Navigating Knee Pain: the Inside, Outside, Front and Back

Knee pain is one of those common complaints, like back pain, that affects just about everyone at some point in their lives. While it’s true that some form of pain in the knee will befall most of us eventually, knowing the type of pain you’re experiencing can go a long way toward getting the right treatment and finding relief. Some types of knee pain are harder than others to pinpoint, feeling “generalized” to the entire knee versus precisely located — so many of the conditions described below can cause the person experiencing them to feel pain all over the knee and not just in one spot. Although many knee pain conditions resolve on their own with minimal intervention and at-home treatments, not all of them do. It’s essential to know what to watch out for if the pain you’re experiencing warrants a trip to a doctor for proper evaluation and care.

[Read: Choosing Between Partial and Total Knee Replacements.]

Osteoarthritis, or OA, is among the most common causes of knee pain, especially in older adults. Though this type of pain can “radiate” to the entirety of the knee, the pain is often initially described as occurring on the inner side of the knee. OA is considered a degenerative disease — which means it breaks down the cartilage of the knee over time, resulting in a bone-on-bone grinding of the knee. Especially if the inner knee pain worsens over the course of the day with pressure from walking, climbing stairs or sitting in a chair, for example, these are clues that may indicate OA. If the above describes your knee pain experience, a visit to the doctor is essential. Though there is currently no cure for osteoarthritis, there are many treatment options that can help people maintain otherwise active and healthy lives while managing their OA symptoms. Other causes of inner knee pain may include rheumatoid arthritis, an MCL ligament tear or injury, a meniscus injury or bursitis.

When knee pain seems to be coming from the outer side of the knee, it could be a sign of an IT band injury or Iliotibial band syndrome — an issue that commonly occurs in people who do a lot of cycling or running. The IT band is a ligament that runs along the outer part of the thigh. When the IT band tightens or becomes otherwise irritated, it can rub against the thigh bone and cause pain between the hip and knee of the affected sign. This pain often worsens with increased activity. Treatment for IT band syndrome does require a medical diagnosis from a physician, but the good news is it usually resolves with proper physical therapy, and in some cases, steroid injections that can provide temporary relief while the inflamed band heals.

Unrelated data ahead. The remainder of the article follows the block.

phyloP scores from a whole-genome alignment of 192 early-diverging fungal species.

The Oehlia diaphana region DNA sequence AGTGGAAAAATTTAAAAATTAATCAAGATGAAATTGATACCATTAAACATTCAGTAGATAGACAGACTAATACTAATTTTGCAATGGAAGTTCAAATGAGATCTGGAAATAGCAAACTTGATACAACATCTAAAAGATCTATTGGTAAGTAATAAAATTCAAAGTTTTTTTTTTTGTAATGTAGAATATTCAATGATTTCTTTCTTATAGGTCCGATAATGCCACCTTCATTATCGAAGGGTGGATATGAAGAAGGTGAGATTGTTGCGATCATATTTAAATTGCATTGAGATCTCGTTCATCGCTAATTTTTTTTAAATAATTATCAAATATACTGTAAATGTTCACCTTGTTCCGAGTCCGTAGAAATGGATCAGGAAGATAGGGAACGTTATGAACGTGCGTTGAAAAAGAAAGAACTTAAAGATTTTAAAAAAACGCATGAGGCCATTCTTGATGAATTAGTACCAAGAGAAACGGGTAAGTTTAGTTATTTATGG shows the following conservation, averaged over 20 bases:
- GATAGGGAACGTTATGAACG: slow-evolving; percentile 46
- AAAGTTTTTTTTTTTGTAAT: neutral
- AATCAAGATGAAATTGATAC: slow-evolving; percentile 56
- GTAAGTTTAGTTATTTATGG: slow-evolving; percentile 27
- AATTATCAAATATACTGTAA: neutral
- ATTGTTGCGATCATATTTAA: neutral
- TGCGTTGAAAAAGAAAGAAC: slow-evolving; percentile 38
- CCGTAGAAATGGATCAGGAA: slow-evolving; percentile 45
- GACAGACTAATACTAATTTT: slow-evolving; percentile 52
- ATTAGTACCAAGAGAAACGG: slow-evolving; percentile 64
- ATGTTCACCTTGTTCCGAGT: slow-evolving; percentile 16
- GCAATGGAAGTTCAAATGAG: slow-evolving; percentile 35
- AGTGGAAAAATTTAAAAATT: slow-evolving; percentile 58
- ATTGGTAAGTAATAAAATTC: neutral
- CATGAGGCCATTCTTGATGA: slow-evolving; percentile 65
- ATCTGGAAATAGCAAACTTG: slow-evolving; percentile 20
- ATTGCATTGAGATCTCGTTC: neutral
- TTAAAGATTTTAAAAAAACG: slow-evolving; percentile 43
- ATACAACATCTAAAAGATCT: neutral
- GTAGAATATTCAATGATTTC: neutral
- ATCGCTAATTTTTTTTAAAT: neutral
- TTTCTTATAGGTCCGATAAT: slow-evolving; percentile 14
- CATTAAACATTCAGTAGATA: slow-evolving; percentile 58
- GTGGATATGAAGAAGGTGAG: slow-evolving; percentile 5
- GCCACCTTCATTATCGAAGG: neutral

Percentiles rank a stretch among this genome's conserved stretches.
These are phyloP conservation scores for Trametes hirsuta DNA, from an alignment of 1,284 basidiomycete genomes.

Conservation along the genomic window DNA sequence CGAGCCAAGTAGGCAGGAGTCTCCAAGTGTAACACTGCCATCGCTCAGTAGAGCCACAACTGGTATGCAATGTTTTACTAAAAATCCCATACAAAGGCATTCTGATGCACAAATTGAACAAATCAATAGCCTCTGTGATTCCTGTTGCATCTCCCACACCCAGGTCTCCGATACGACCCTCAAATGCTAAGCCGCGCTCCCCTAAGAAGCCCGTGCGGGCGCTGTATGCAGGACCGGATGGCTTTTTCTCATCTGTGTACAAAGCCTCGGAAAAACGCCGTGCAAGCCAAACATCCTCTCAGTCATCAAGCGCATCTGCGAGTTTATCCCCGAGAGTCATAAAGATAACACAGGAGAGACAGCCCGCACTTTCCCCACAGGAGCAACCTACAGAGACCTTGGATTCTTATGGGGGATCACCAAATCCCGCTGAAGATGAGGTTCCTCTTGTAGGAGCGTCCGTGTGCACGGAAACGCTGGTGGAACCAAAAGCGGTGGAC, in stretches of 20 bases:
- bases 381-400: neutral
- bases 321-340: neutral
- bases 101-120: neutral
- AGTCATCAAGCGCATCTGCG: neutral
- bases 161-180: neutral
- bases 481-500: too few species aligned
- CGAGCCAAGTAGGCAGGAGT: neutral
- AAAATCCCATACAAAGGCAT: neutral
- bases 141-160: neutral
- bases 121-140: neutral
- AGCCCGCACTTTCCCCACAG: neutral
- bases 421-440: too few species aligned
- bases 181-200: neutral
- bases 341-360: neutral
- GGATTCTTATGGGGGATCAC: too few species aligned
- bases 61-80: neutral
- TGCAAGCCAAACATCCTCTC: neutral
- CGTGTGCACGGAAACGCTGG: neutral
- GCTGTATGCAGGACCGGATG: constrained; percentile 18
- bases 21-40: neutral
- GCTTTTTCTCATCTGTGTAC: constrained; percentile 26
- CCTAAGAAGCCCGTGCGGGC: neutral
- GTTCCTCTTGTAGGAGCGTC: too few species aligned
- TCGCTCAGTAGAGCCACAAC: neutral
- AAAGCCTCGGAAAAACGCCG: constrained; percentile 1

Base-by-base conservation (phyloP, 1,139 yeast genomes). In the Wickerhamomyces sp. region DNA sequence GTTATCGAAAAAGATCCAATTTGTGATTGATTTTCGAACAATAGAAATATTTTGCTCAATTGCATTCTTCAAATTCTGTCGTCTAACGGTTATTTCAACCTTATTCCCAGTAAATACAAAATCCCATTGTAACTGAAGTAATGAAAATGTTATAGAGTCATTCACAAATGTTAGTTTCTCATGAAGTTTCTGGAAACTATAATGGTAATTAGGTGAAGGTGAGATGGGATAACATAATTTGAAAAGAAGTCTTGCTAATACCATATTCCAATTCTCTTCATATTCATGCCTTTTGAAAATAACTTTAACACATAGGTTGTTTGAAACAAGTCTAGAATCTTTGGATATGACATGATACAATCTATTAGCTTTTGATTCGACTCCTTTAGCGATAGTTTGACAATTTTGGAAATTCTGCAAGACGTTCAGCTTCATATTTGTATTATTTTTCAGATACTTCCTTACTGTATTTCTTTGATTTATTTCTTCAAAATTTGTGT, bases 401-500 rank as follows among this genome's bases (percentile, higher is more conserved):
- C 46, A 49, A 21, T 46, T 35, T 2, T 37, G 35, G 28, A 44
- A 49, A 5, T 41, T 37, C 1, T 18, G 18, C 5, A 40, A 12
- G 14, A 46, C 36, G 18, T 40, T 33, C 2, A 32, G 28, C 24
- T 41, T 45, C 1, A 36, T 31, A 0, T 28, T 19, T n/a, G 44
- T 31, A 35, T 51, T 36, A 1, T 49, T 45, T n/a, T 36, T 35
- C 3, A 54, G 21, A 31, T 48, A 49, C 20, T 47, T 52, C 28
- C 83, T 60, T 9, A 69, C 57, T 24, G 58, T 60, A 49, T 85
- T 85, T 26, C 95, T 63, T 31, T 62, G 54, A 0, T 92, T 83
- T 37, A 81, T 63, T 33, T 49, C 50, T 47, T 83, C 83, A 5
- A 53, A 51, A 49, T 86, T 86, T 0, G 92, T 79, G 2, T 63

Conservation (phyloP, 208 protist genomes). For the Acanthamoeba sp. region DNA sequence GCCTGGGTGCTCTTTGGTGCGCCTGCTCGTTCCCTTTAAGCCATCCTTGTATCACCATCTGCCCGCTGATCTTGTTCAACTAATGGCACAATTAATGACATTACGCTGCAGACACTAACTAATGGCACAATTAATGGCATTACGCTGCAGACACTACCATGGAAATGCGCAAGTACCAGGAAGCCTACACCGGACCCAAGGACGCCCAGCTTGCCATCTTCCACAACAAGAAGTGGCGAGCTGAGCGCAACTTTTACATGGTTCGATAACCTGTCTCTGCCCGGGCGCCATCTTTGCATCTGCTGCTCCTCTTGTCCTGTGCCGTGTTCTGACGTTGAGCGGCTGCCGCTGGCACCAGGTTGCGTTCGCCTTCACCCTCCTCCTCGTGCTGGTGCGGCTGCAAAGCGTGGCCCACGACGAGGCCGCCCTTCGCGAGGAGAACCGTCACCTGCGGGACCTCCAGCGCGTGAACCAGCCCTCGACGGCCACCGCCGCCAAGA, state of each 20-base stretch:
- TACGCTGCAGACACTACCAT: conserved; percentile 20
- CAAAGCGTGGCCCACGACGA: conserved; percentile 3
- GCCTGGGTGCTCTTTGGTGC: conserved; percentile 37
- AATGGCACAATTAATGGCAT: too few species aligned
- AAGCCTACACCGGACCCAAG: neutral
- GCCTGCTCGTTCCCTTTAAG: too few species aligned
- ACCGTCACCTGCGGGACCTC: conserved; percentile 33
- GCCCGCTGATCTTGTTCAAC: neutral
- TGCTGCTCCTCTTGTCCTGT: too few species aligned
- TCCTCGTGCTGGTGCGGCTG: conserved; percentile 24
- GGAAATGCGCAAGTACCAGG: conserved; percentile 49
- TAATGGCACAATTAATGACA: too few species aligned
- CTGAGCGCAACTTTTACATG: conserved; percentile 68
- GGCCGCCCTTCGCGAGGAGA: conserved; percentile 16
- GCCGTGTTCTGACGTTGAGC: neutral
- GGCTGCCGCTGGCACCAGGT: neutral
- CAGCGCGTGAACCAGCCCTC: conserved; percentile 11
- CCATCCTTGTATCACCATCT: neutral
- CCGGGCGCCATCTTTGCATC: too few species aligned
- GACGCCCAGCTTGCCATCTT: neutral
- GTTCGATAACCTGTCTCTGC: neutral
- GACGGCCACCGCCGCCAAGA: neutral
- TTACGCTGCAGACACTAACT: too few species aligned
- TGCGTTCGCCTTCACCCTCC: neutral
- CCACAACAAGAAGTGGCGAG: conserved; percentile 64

[See: Different Types of Pain, Explained.]

Beyond the pain being felt on the inner or outer sides of the knees, it can also seem to arise from the front or back of the knee. When knee pain is felt predominantly on the front of the knee, around the knee cap, this can be a sign of a condition known as runner’s knee. Though the name would have you assuming that this is a condition experienced only by runners, the truth is that it’s one that can be experienced by anyone and is commonly brought on by overuse, a fall or blow to the knee, foot problems or thigh muscle weakness. Medically referred to as patellofemoral pain syndrome, the associated pain with this condition is frequently felt on the front of the knee surrounding the knee cap and can worsen when you bend, squat, jump, run or kneel. The best treatments for this type of knee pain are rest, ice and wrapping the knee to create additional support, without constricting blood flow. NSAID medications can also help for a short time but always talk to your doctor first before starting these. Runner’s knee often heals on its own without medical intervention but the time it takes is very much influenced by the individual who is experiencing the pain.

Jumper’s knee is a condition characterized by pain that’s frequently felt on the back of the knee, though it can become generalized to the entire knee. This condition commonly involves tendinopathy what is referred to as “functional stress overload” due to jumping. Jumper’s knee often affects athletes and can occur in as many as 20% of the athletes who frequently engage in jumping (basketball players, for example). The condition is classified in four stages, and treatment is commonly based on the stage. Though jumper’s knee requires a clinical diagnosis, treatment can include non-invasive options such as physical therapy and stretching exercises. In more severe cases or at later stages, steroid injections or surgery to repair the underlying issue may be necessary.

[See: 5 Common Running Injuries and How to Heal Them.]

No matter where it hurts, knee pain can put a damper on active daily living. If you’re suffering from knee pain that keeps you from living the life you want, it’s essential to have a conversation about it with your doctor. Some lifestyle adjustments can make a world of difference for many people — strengthening exercises and weight loss for those who are overweight are among the options your doctor may ask you to consider. Our knees are critical to just about every human function required of us on a day-to-day basis, so giving them the TLC they deserve is crucial, whether or not they’re causing you pain.

More from U.S. News

7 Exercises You Can Do Now to Save Your Knees Later

5 Common Running Injuries and How to Heal Them

8 Common Form Mistakes That Are Wrecking Your Workout

Navigating Knee Pain: the Inside, Outside, Front and Back originally appeared on usnews.com

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